Retained Foreign Body Cellulits SplinterRetained foreign bodies and puncture wounds of the hand are very common.  

Assessment of a patient with a puncture wound and suspected foreign body begins with a careful history and physical examination. Patients who present with a wound or localized pain following penetrating trauma should be questioned regarding the specific timing and nature of the injury, the level of wound contamination and any materials involved in the injury. Foreign bodies are most commonly composed of wood, glass, or metal. A careful assessment of the patient’s current symptoms should be sought, including the location, quality, severity and radiation of pain, the presence of a foreign body sensation, signs of infection including; swelling, warmth, or redness to the wound and any neurologic symptoms (including motor or sensory deficits).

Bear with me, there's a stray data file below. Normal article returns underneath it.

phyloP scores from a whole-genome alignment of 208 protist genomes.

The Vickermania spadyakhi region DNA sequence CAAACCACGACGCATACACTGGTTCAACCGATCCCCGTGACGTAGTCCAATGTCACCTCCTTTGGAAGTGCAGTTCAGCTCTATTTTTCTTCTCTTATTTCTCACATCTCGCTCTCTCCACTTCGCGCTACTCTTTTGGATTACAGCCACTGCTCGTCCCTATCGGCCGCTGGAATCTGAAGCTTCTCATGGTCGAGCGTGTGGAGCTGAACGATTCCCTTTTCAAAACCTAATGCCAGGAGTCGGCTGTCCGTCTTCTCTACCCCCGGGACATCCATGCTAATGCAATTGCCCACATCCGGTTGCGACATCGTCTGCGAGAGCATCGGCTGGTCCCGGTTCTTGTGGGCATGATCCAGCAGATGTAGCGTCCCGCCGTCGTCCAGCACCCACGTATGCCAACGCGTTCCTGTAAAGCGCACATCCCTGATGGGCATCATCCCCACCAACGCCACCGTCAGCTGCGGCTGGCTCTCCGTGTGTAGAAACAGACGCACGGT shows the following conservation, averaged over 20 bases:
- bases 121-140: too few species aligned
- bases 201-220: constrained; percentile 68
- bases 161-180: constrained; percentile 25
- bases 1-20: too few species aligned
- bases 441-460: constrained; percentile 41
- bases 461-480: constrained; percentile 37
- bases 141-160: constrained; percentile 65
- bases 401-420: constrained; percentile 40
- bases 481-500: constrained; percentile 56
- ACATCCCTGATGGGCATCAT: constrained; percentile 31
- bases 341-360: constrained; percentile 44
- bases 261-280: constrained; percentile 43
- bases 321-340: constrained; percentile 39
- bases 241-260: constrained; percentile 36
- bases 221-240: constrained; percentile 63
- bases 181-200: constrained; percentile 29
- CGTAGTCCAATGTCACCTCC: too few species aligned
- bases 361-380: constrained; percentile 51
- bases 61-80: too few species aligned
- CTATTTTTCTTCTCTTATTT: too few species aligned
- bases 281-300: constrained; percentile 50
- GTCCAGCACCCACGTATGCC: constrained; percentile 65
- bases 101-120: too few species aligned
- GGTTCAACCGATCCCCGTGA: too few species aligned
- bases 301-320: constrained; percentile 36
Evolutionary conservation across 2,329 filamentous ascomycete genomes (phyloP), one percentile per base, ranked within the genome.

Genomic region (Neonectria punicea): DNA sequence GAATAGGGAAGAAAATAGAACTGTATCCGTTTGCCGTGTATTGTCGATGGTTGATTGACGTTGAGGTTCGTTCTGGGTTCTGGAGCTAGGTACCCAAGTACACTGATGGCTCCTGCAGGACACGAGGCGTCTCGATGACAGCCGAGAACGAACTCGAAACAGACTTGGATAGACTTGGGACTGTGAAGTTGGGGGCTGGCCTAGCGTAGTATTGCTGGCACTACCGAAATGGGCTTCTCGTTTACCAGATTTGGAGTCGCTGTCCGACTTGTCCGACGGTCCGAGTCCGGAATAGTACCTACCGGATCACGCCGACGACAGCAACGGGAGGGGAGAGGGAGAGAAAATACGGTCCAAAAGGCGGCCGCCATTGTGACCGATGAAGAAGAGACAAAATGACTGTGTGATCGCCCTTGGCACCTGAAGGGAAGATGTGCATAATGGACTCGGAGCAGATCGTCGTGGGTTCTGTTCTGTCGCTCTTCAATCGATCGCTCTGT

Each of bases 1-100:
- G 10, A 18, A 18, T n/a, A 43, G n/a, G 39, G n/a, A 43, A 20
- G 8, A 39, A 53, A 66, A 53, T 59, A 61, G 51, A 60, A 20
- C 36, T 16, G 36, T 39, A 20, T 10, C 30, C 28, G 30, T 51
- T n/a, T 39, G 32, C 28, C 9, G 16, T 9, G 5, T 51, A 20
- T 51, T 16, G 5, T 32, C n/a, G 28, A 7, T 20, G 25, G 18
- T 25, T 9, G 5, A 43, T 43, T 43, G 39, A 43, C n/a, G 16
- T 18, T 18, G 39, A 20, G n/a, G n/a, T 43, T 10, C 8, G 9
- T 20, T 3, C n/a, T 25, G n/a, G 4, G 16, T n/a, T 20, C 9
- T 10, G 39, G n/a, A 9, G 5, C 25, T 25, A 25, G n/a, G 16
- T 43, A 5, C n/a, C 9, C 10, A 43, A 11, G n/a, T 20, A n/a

If exploration and surgical removal of a foreign body of a puncture wound is necessary, it should be performed under sterile conditions, adequate anesthesia and tourniquet control. Infection is very commonly associated with puncture woulds and retained foreign bodies. Appropriate antibiotic treatment is recommended.


Puncture wound at the proximal inter-phalangeal joint flexion crease with a piece of wood was sustained in this patient.







Erythema, tenderness and warmth of the digit was evident and fear of a flexor tenosynovitis was present therefore patient was taken to the operating room for exploration, removal of foreign body and copious irrigation. Violation of the flexor sheath was not sustained so purulent flexor tenosynovitis was not present.





Foreign body was identified and removed. It is shown next to my finger for size comparison. IV antibiotics were administered pre-operatively and oral antibiotics continued post-operatively.